First minister Humza Yousaf was interviewed as part of the Edinburgh fringe festival on Friday.
During his chat with LBC presenter Iain Dale, there were several interruptions from protestors in the audience, including one who claimed Yousaf previously made a speech that was “the most bigoted thing Scotland has ever heard”.
Claims that Yousaf made a racist, anti-white speech have been regularly repeated on social media.
Ferret Fact Service looked at the evidence and found this False.
The event in Edinburgh was one of a series of interviews Iain Dale is doing throughout the fringe with political figures including Yousaf, former first minister Nicola Sturgeon, Conservative minister Penny Mourdant and former Labour leader Jeremy Corbyn.
During the event, the first minister’s interview was interrupted by a heckler, who made reference to a comment made by Yousaf on a podcast where he told people to say “f*** you” to anyone who discriminated against them.
The heckler then referenced a speech made by Yousaf in the Scottish Parliament in 2020, and argued that it was in fact “bigoted”.
What did Yousaf’s speech say?
The speech made by Yousaf, who was then the justice secretary, was part of a debate on a motion to show solidarity with anti-racism activism in the wake of the murder of George Floyd by police in Minneapolis in May 2020.
In a lengthy speech, he referenced racism that he had experienced since being elected to the Scottish Parliament, and then went on to examine structural racism in Scotland.
He said: “Some people have been surprised or taken aback by my mention on my social media that at 99 per cent of the meetings that I go to, I am the only non-white person in the room.
“Why are we so surprised when the most senior positions in Scotland are filled almost exclusively by people who are white? Take my portfolio, for example. The Lord President? White, the Lord Justice Clerk? White, every High Court judge? White, the Lord Advocate? White, the Solicitor General? White, the chief constable? White, every deputy chief constable? White, every assistant chief constable? White, the head of the Law Society? White, the head of the Faculty of Advocates? White and every prison governor? White.
“That is not the case only in justice. The chief medical officer? White, the chief nursing officer? White, the chief veterinary officer? White, the chief social work adviser? White, almost every trade union in the country, headed by people who are white people. In the Scottish Government every director general is white. Every chair of every public body is white. That is not good enough.”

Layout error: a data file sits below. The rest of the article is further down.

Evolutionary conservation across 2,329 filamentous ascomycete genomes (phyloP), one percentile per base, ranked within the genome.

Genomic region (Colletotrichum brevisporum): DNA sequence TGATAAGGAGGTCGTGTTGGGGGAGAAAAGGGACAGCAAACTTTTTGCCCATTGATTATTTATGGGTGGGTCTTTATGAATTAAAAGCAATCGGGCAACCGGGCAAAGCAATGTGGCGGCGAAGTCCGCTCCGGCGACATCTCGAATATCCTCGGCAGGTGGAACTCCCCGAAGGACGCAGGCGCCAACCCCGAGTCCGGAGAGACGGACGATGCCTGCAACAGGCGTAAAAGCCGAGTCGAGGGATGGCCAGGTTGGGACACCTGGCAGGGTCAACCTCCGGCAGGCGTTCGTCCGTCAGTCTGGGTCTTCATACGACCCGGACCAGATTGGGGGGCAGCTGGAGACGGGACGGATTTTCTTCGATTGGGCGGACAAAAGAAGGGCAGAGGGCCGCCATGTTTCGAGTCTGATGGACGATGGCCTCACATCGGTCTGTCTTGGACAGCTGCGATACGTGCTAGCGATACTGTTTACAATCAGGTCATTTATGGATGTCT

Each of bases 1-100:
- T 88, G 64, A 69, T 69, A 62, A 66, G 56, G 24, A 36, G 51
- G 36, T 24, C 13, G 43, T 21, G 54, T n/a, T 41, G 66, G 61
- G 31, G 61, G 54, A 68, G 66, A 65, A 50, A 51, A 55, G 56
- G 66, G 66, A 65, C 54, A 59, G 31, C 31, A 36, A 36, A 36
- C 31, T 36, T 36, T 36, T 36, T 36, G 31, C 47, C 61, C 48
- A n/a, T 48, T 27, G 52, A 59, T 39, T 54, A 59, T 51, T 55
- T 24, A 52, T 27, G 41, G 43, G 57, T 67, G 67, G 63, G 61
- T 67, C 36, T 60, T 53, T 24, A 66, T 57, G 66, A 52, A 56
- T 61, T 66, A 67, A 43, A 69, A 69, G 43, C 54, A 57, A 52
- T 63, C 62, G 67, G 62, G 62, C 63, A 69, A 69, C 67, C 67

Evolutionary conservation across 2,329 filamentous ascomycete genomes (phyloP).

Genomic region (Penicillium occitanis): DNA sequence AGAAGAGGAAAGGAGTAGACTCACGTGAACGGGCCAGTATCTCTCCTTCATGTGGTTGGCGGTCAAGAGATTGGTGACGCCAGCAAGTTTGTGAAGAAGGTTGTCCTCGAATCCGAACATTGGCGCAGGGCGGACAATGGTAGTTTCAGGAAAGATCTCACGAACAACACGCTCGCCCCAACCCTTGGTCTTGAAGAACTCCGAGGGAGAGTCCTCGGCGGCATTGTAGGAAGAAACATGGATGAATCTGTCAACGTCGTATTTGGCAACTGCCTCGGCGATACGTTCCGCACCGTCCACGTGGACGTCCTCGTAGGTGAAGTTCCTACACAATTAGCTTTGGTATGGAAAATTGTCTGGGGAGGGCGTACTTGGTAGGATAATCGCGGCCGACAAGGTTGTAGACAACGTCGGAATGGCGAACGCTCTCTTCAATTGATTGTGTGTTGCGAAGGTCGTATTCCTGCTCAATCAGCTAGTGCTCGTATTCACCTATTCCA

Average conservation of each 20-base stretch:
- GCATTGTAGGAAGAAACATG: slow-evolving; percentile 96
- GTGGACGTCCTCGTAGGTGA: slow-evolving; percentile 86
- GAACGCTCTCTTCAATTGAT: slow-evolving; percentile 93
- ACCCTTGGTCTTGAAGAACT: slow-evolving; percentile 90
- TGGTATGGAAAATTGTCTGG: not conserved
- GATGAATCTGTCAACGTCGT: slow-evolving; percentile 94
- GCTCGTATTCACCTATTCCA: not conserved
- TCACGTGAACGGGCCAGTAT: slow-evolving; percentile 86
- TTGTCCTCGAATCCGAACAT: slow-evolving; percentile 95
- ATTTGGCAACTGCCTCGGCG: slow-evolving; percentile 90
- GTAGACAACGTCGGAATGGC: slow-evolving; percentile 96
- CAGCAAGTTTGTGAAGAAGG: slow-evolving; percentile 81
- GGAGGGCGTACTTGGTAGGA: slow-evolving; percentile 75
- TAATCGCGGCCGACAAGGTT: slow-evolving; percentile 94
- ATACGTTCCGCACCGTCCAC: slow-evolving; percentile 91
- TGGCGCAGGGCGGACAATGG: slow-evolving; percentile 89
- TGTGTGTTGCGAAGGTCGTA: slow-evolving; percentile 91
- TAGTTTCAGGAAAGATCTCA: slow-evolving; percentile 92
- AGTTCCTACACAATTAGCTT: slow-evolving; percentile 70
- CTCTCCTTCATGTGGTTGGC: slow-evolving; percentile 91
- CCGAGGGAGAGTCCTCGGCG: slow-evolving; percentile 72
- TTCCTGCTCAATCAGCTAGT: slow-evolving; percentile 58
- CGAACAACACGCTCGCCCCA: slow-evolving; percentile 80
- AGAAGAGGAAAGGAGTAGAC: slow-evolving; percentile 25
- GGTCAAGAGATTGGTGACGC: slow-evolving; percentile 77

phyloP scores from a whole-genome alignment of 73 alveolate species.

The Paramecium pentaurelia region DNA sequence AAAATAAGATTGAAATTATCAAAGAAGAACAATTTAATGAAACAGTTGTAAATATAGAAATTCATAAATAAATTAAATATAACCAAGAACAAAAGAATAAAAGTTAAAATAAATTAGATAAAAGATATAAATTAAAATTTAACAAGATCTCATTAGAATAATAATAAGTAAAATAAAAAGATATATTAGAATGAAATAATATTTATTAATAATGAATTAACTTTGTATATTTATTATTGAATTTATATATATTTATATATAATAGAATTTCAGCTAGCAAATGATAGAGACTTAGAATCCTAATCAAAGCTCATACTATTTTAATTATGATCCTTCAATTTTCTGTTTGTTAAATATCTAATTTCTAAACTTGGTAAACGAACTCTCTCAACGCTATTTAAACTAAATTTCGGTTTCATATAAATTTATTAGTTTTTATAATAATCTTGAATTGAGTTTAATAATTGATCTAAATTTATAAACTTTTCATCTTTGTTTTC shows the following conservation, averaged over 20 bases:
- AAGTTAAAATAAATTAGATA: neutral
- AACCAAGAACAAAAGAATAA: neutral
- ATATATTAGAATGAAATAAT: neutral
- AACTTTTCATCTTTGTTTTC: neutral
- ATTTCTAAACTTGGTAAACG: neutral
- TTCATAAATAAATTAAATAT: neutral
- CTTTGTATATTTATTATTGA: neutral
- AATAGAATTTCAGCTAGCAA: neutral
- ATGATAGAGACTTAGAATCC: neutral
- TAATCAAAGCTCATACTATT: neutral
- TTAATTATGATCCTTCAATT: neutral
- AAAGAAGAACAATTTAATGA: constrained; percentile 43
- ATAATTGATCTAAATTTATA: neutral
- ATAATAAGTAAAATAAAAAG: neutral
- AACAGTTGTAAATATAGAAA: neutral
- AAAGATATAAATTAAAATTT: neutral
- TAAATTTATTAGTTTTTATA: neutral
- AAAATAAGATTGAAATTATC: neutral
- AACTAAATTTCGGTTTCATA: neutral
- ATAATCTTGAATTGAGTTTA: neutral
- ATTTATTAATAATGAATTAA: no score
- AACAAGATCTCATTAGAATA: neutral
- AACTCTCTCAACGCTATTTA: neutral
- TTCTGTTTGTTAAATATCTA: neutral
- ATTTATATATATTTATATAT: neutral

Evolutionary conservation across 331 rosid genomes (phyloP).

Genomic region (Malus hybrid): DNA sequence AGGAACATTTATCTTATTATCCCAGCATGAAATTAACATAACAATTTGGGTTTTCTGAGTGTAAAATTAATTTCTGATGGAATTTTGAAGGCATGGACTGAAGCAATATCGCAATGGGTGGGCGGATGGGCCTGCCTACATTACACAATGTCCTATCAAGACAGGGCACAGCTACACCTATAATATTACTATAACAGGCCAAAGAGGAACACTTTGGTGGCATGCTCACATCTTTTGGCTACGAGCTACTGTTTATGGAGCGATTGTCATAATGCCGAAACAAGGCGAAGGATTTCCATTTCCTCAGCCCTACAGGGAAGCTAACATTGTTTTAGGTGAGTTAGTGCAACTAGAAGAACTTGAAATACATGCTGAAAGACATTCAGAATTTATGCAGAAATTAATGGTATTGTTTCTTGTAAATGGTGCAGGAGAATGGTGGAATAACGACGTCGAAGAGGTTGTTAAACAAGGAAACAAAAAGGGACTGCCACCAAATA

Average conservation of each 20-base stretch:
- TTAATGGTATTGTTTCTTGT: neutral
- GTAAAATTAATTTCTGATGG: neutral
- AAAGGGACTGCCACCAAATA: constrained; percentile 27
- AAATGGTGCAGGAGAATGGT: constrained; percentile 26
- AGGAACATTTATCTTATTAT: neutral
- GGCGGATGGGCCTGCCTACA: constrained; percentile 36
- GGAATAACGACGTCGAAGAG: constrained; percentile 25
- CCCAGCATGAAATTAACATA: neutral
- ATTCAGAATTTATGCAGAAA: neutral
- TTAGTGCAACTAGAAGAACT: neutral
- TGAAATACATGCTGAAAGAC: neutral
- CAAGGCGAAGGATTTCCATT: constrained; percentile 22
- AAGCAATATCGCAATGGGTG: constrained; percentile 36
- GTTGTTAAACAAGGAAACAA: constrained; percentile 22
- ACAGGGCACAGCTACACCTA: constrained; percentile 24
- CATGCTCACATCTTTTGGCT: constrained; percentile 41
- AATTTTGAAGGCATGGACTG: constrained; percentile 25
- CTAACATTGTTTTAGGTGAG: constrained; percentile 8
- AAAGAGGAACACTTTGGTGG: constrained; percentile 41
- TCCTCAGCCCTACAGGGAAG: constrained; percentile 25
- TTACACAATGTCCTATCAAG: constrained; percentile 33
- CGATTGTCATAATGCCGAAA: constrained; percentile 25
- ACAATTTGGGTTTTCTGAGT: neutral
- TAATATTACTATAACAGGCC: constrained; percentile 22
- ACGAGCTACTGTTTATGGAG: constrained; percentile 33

This section of the speech was in reference to underrepresentation of people from an ethnic minority in Scotland’s powerful positions.
He continues to say: “I do not doubt that across the private sector, black and minority ethnic people are similarly underrepresented at senior levels. That is a collective failure that includes every single one of us. I hope that we are sitting uncomfortably, because those should be uncomfortable truths for us all.”
Nowhere in the speech does he say there are too many white people in Scotland, or that white people shouldn’t be allowed to take top jobs. His speech was made in the weeks after the death of George Floyd in Minneapolis in May 2020 – and was aimed at highlighting the structural racial inequalities which are still existent in modern Scottish society.
He ended the speech by recounting the final words said by George Floyd as he died, then said: “I hope that we are all angry. That should be our overriding emotion when we are confronted with racism. I hope that every single one of us takes that anger and uses it to recommit ourselves as anti-racist. Let us be judged by our deeds, Presiding Officer—by our deeds, and not just our words.”
Ferret Fact Service verdict: False
Humza Yousaf’s speech is not bigoted or anti-white, as has been suggested by posts on social media. The clipped section of the speech which has been shared online is part of a wider statement he made in the Scottish Parliament in 2020 about structural racism and inequality in Scotland.
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Photo credit: Andrew Cowan/Scottish Parliament